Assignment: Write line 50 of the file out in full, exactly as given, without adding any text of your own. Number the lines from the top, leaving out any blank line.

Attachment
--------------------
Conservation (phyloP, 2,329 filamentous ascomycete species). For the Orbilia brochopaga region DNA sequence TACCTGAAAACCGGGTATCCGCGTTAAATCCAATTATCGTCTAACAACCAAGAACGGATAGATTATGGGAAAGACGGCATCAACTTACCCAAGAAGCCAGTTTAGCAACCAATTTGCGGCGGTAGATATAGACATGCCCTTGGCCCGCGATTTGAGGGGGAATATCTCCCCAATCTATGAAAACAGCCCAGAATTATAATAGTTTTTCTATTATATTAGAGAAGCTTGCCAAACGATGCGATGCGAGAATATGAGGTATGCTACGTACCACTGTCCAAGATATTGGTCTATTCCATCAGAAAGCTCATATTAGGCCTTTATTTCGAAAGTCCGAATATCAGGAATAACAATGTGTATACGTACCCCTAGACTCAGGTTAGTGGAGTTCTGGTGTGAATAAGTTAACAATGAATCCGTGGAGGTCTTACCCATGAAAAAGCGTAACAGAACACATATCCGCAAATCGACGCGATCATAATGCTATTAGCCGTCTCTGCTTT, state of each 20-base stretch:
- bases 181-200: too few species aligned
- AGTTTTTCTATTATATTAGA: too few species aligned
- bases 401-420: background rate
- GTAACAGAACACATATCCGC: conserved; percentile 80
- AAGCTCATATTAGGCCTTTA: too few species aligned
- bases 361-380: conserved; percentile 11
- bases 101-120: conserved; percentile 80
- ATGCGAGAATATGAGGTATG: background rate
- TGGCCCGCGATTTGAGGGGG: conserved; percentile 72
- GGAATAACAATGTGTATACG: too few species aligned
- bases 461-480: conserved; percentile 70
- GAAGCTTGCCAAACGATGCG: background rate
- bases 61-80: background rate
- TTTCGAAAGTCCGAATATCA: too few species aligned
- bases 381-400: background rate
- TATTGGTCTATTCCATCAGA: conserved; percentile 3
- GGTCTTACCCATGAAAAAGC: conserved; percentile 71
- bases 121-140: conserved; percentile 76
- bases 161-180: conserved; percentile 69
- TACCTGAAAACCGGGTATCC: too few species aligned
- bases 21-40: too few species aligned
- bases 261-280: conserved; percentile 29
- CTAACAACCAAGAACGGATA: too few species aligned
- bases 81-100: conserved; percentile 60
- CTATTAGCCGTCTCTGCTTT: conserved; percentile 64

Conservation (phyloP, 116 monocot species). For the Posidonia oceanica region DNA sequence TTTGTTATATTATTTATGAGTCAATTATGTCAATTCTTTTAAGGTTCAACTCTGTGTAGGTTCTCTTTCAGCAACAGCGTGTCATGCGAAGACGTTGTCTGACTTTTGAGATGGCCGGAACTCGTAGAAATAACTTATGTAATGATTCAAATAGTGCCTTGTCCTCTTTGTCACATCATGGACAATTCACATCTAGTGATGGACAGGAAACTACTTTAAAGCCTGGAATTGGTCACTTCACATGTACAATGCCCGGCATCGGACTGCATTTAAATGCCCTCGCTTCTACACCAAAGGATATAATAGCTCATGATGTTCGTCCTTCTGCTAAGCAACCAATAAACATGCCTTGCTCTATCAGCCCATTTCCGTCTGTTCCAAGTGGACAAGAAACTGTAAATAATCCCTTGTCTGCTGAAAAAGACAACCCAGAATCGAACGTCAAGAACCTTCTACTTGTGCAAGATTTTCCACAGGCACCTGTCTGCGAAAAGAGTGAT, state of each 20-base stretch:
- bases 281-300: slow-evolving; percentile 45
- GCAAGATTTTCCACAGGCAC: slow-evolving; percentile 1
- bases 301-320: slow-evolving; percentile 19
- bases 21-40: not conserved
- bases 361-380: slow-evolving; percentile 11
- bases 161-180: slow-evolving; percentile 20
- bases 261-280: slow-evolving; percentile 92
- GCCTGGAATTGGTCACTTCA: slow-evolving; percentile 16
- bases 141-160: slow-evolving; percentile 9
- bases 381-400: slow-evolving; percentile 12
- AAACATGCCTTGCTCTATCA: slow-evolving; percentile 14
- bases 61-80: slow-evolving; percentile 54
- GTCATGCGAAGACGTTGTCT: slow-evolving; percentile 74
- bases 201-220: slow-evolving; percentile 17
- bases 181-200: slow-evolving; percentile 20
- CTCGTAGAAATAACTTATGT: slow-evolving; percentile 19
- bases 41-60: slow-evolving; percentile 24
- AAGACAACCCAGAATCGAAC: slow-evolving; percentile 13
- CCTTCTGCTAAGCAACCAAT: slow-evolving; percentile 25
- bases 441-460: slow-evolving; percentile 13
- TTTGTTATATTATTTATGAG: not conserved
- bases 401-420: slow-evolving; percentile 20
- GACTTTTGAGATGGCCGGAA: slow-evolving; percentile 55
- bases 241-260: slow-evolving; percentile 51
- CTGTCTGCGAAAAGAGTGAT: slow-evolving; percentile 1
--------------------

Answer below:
- GACTTTTGAGATGGCCGGAA: slow-evolving; percentile 55